Google Faces Autocomplete Lawsuit From Former First Lady Of Germany
Google may be in trouble again over the automated suggestions that its Autocomplete feature provides to searchers.
According to the German newspaper Süddeutsche Zeitung (and also reported by TechCrunch), Bettina Wulff — wife of the country’s former president, Christian Wulff — is suing Google because Autocomplete suggests prostitution-related terms when a searcher types her name into Google’s search box. (The couple are shown in the photo above.)
Indeed, searches this afternoon on both Google.de and Google.com reference terms like “escort” and “prostitute” in the Autocomplete suggestions.
German reports say that rumors began to surface in 2010, just days before the presidential election, that Wulff had previously worked as an escort before she met her husband. Wulff elected not to acknowledge the rumors during her husband’s time in office but, now that he’s out of office (since February), she’s submitted to the court a signed affidavit denying the allegations.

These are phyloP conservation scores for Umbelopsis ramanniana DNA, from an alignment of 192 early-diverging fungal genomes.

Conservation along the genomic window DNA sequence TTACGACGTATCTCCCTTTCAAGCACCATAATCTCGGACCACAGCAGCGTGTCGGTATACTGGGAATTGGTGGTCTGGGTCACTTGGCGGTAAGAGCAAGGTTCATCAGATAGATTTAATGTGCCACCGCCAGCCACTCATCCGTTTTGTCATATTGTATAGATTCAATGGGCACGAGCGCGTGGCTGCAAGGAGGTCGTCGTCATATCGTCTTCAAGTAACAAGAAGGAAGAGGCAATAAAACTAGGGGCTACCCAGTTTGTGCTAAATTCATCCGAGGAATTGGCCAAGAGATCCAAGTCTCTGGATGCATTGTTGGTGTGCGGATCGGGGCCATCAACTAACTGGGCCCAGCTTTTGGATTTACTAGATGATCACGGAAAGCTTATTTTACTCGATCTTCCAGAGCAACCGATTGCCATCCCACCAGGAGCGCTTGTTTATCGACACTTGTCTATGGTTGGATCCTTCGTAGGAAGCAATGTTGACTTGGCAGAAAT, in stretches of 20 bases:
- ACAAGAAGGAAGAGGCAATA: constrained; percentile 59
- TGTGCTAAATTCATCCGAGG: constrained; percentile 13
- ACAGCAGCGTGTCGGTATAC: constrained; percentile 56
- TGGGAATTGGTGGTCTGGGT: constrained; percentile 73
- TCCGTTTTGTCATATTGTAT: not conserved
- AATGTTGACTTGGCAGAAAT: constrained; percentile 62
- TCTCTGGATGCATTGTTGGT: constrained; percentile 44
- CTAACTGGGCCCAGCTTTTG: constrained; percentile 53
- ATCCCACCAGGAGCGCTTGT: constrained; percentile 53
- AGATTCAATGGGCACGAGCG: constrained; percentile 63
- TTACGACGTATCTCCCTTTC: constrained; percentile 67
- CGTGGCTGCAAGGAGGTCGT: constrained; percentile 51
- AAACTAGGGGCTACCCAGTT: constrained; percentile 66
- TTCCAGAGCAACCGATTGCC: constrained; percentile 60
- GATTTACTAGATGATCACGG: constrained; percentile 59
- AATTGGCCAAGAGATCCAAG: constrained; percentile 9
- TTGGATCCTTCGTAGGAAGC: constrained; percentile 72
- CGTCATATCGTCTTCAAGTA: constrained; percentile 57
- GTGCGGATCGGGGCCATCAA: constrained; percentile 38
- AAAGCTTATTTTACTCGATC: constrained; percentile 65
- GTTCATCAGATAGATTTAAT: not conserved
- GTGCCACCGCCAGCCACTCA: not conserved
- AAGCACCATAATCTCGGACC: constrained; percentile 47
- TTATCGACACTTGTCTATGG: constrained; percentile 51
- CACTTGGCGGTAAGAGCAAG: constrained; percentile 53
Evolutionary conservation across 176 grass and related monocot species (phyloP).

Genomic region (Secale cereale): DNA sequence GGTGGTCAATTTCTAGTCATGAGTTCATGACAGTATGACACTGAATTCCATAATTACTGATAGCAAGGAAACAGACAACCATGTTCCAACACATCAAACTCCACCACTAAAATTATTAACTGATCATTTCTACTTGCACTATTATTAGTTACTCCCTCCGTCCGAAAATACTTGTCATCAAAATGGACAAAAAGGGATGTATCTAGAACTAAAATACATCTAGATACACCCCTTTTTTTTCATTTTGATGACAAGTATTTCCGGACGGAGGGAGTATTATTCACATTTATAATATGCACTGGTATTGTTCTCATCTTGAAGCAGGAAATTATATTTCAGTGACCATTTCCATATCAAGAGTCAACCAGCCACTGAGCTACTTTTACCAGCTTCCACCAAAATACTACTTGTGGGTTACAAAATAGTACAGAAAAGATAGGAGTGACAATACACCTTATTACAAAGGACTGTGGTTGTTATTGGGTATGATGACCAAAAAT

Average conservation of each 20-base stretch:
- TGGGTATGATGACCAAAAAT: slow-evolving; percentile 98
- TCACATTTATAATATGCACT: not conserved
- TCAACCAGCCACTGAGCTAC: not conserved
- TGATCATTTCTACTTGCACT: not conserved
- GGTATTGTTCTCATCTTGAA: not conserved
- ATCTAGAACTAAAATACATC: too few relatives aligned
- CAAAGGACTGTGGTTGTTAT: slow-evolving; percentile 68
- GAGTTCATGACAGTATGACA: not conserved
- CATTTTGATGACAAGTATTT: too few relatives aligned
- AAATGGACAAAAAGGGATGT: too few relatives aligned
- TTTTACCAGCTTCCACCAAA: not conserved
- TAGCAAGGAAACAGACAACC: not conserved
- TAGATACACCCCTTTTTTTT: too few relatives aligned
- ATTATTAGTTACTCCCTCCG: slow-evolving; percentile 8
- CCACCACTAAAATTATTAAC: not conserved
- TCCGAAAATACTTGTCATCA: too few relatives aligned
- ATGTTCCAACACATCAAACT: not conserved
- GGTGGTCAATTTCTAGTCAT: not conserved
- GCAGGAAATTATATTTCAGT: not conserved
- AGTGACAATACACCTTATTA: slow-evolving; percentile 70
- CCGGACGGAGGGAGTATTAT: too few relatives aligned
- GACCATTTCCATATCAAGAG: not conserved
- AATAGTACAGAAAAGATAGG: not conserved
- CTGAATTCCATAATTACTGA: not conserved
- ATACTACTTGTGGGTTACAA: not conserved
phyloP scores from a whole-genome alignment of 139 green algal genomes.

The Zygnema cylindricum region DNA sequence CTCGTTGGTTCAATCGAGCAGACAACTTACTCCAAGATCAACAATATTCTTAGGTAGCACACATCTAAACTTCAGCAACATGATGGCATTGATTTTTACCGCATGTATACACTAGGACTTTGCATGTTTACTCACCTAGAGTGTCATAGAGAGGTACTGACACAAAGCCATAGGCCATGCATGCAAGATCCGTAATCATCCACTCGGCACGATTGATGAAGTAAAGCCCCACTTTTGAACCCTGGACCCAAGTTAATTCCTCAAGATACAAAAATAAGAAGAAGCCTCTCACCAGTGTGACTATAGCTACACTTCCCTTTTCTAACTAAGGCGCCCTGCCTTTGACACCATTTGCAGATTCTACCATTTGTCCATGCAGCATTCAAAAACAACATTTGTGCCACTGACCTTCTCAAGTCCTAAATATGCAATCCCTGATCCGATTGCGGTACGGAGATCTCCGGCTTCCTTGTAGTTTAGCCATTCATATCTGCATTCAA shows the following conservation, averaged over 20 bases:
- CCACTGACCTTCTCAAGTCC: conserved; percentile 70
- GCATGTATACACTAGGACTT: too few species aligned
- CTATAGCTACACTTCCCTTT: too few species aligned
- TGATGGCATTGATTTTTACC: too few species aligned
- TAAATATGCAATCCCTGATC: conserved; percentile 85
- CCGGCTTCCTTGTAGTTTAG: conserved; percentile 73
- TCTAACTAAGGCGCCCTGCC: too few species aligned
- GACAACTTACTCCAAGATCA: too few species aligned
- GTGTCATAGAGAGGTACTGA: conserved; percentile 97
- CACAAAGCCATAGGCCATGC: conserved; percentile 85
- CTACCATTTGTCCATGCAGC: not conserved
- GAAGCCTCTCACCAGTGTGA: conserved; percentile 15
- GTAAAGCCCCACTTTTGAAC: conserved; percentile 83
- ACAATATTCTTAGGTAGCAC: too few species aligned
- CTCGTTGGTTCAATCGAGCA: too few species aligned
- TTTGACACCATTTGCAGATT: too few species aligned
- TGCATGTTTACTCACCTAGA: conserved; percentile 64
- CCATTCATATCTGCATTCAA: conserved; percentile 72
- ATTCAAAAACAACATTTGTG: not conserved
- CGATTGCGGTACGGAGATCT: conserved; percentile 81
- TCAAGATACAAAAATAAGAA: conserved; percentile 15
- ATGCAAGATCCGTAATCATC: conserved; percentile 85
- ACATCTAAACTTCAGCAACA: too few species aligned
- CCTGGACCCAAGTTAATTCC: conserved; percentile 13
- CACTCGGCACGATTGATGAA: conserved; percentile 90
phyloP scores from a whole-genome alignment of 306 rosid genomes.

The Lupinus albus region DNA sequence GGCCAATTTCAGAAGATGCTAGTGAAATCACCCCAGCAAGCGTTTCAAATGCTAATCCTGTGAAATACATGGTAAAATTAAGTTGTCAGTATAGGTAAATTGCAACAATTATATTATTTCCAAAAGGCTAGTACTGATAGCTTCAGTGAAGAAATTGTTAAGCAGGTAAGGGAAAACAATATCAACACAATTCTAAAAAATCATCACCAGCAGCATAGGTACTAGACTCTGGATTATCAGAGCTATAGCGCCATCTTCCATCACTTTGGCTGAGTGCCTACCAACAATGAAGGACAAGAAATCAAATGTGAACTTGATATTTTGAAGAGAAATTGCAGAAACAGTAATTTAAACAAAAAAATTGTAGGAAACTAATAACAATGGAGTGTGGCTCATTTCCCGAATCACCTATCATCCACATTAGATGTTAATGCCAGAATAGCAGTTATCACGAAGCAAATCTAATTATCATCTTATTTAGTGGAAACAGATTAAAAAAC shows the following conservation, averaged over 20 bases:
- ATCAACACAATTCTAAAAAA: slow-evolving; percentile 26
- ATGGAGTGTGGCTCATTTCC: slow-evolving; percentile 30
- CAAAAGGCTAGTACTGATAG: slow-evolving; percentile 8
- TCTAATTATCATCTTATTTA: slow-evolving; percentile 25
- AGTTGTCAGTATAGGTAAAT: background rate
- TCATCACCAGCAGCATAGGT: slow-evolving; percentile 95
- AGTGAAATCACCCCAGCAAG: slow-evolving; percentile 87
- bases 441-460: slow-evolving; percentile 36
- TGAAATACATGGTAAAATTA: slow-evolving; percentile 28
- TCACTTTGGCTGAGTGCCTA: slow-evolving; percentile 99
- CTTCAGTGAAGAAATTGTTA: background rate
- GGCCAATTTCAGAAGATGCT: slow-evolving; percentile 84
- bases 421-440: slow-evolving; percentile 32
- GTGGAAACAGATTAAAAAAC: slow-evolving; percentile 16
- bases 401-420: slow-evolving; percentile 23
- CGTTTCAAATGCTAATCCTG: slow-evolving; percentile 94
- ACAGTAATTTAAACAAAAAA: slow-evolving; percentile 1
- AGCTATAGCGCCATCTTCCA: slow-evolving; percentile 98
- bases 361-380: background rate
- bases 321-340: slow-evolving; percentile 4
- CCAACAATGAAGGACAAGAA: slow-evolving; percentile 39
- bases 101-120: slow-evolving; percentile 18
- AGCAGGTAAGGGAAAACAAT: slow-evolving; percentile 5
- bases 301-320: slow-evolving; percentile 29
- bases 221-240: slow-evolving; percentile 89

In her lawsuit, Wulff wants the court to prevent Google from showing the derogatory terms next to searches for her name.
Google has twice lost similar lawsuits in France — first in January 2010 when the French word for “scam” was showing in Autocomplete next to a company’s name, and again in September 2010 when the words “rapist” and “satanist” showed in suggestions for an individual’s name. Google also lost an Autocomplete case in Italy last year, and settled a case with an Irish hotel.
(Stock image via vipflash / Shutterstock.com. Used under license.)
(Some images used under license from Shutterstock.com.)
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